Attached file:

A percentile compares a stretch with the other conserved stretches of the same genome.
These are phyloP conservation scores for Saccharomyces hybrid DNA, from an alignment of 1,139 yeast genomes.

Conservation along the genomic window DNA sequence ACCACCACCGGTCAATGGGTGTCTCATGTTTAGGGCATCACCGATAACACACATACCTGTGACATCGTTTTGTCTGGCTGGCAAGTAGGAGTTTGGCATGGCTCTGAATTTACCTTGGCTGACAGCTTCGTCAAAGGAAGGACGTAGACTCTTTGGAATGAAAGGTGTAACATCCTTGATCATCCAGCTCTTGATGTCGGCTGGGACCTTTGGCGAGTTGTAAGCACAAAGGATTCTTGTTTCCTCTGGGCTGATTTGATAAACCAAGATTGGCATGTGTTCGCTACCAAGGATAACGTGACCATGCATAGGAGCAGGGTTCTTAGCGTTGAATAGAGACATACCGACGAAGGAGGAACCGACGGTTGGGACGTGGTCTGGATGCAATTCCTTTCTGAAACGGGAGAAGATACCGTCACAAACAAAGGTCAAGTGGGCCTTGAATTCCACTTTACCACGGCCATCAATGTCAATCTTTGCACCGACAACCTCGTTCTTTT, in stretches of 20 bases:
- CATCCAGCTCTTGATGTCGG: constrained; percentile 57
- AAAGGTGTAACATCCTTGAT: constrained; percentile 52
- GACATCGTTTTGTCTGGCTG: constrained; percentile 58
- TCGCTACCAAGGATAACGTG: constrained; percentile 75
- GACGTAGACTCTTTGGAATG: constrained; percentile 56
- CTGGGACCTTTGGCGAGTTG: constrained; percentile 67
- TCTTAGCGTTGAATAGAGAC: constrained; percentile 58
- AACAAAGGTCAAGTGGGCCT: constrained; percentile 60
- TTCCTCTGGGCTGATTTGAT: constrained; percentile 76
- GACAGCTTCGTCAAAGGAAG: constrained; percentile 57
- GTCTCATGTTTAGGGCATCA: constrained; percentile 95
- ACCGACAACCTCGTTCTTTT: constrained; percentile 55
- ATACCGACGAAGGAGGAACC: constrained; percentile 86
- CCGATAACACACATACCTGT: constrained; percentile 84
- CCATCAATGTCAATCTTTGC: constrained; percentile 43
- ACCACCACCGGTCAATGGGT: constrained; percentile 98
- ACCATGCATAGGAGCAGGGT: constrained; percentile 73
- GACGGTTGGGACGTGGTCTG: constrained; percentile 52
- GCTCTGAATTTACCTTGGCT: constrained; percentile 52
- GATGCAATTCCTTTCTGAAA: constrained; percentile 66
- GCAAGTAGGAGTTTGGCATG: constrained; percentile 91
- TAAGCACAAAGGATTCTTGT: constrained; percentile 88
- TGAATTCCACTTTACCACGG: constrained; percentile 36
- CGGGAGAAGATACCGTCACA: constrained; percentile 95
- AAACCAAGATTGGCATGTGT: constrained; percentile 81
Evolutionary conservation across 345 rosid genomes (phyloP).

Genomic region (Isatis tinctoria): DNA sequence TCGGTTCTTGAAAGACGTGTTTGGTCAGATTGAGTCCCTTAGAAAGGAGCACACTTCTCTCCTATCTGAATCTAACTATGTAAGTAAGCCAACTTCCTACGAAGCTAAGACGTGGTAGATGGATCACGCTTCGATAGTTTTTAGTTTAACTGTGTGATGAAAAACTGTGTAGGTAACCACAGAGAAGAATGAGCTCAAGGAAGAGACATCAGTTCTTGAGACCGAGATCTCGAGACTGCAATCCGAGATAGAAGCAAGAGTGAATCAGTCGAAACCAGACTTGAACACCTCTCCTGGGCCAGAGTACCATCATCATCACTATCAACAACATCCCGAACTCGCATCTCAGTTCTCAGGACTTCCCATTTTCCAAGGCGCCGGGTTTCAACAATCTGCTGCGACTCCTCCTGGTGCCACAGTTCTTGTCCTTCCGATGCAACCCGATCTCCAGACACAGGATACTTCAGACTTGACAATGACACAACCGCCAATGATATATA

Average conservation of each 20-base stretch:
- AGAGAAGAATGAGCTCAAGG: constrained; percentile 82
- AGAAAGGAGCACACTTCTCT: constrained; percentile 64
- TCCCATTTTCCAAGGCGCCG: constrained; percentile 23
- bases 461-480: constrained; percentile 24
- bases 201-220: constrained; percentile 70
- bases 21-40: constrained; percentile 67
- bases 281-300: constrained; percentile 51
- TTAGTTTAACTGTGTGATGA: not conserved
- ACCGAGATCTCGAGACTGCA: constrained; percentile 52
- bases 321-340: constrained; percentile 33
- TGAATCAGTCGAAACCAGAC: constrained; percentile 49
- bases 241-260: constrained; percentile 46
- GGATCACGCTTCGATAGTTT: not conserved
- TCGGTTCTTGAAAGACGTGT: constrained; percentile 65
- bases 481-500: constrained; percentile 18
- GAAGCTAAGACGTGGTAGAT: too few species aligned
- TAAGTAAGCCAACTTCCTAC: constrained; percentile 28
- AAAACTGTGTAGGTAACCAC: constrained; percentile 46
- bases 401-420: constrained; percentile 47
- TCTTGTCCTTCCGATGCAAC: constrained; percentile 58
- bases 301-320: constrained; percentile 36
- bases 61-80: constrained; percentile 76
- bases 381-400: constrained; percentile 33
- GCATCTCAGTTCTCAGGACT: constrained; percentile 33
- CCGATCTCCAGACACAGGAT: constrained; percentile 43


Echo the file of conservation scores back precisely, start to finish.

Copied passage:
A percentile compares a stretch with the other conserved stretches of the same genome.
These are phyloP conservation scores for Saccharomyces hybrid DNA, from an alignment of 1,139 yeast genomes.

Conservation along the genomic window DNA sequence ACCACCACCGGTCAATGGGTGTCTCATGTTTAGGGCATCACCGATAACACACATACCTGTGACATCGTTTTGTCTGGCTGGCAAGTAGGAGTTTGGCATGGCTCTGAATTTACCTTGGCTGACAGCTTCGTCAAAGGAAGGACGTAGACTCTTTGGAATGAAAGGTGTAACATCCTTGATCATCCAGCTCTTGATGTCGGCTGGGACCTTTGGCGAGTTGTAAGCACAAAGGATTCTTGTTTCCTCTGGGCTGATTTGATAAACCAAGATTGGCATGTGTTCGCTACCAAGGATAACGTGACCATGCATAGGAGCAGGGTTCTTAGCGTTGAATAGAGACATACCGACGAAGGAGGAACCGACGGTTGGGACGTGGTCTGGATGCAATTCCTTTCTGAAACGGGAGAAGATACCGTCACAAACAAAGGTCAAGTGGGCCTTGAATTCCACTTTACCACGGCCATCAATGTCAATCTTTGCACCGACAACCTCGTTCTTTT, in stretches of 20 bases:
- CATCCAGCTCTTGATGTCGG: constrained; percentile 57
- AAAGGTGTAACATCCTTGAT: constrained; percentile 52
- GACATCGTTTTGTCTGGCTG: constrained; percentile 58
- TCGCTACCAAGGATAACGTG: constrained; percentile 75
- GACGTAGACTCTTTGGAATG: constrained; percentile 56
- CTGGGACCTTTGGCGAGTTG: constrained; percentile 67
- TCTTAGCGTTGAATAGAGAC: constrained; percentile 58
- AACAAAGGTCAAGTGGGCCT: constrained; percentile 60
- TTCCTCTGGGCTGATTTGAT: constrained; percentile 76
- GACAGCTTCGTCAAAGGAAG: constrained; percentile 57
- GTCTCATGTTTAGGGCATCA: constrained; percentile 95
- ACCGACAACCTCGTTCTTTT: constrained; percentile 55
- ATACCGACGAAGGAGGAACC: constrained; percentile 86
- CCGATAACACACATACCTGT: constrained; percentile 84
- CCATCAATGTCAATCTTTGC: constrained; percentile 43
- ACCACCACCGGTCAATGGGT: constrained; percentile 98
- ACCATGCATAGGAGCAGGGT: constrained; percentile 73
- GACGGTTGGGACGTGGTCTG: constrained; percentile 52
- GCTCTGAATTTACCTTGGCT: constrained; percentile 52
- GATGCAATTCCTTTCTGAAA: constrained; percentile 66
- GCAAGTAGGAGTTTGGCATG: constrained; percentile 91
- TAAGCACAAAGGATTCTTGT: constrained; percentile 88
- TGAATTCCACTTTACCACGG: constrained; percentile 36
- CGGGAGAAGATACCGTCACA: constrained; percentile 95
- AAACCAAGATTGGCATGTGT: constrained; percentile 81
Evolutionary conservation across 345 rosid genomes (phyloP).

Genomic region (Isatis tinctoria): DNA sequence TCGGTTCTTGAAAGACGTGTTTGGTCAGATTGAGTCCCTTAGAAAGGAGCACACTTCTCTCCTATCTGAATCTAACTATGTAAGTAAGCCAACTTCCTACGAAGCTAAGACGTGGTAGATGGATCACGCTTCGATAGTTTTTAGTTTAACTGTGTGATGAAAAACTGTGTAGGTAACCACAGAGAAGAATGAGCTCAAGGAAGAGACATCAGTTCTTGAGACCGAGATCTCGAGACTGCAATCCGAGATAGAAGCAAGAGTGAATCAGTCGAAACCAGACTTGAACACCTCTCCTGGGCCAGAGTACCATCATCATCACTATCAACAACATCCCGAACTCGCATCTCAGTTCTCAGGACTTCCCATTTTCCAAGGCGCCGGGTTTCAACAATCTGCTGCGACTCCTCCTGGTGCCACAGTTCTTGTCCTTCCGATGCAACCCGATCTCCAGACACAGGATACTTCAGACTTGACAATGACACAACCGCCAATGATATATA

Average conservation of each 20-base stretch:
- AGAGAAGAATGAGCTCAAGG: constrained; percentile 82
- AGAAAGGAGCACACTTCTCT: constrained; percentile 64
- TCCCATTTTCCAAGGCGCCG: constrained; percentile 23
- bases 461-480: constrained; percentile 24
- bases 201-220: constrained; percentile 70
- bases 21-40: constrained; percentile 67
- bases 281-300: constrained; percentile 51
- TTAGTTTAACTGTGTGATGA: not conserved
- ACCGAGATCTCGAGACTGCA: constrained; percentile 52
- bases 321-340: constrained; percentile 33
- TGAATCAGTCGAAACCAGAC: constrained; percentile 49
- bases 241-260: constrained; percentile 46
- GGATCACGCTTCGATAGTTT: not conserved
- TCGGTTCTTGAAAGACGTGT: constrained; percentile 65
- bases 481-500: constrained; percentile 18
- GAAGCTAAGACGTGGTAGAT: too few species aligned
- TAAGTAAGCCAACTTCCTAC: constrained; percentile 28
- AAAACTGTGTAGGTAACCAC: constrained; percentile 46
- bases 401-420: constrained; percentile 47
- TCTTGTCCTTCCGATGCAAC: constrained; percentile 58
- bases 301-320: constrained; percentile 36
- bases 61-80: constrained; percentile 76
- bases 381-400: constrained; percentile 33
- GCATCTCAGTTCTCAGGACT: constrained; percentile 33
- CCGATCTCCAGACACAGGAT: constrained; percentile 43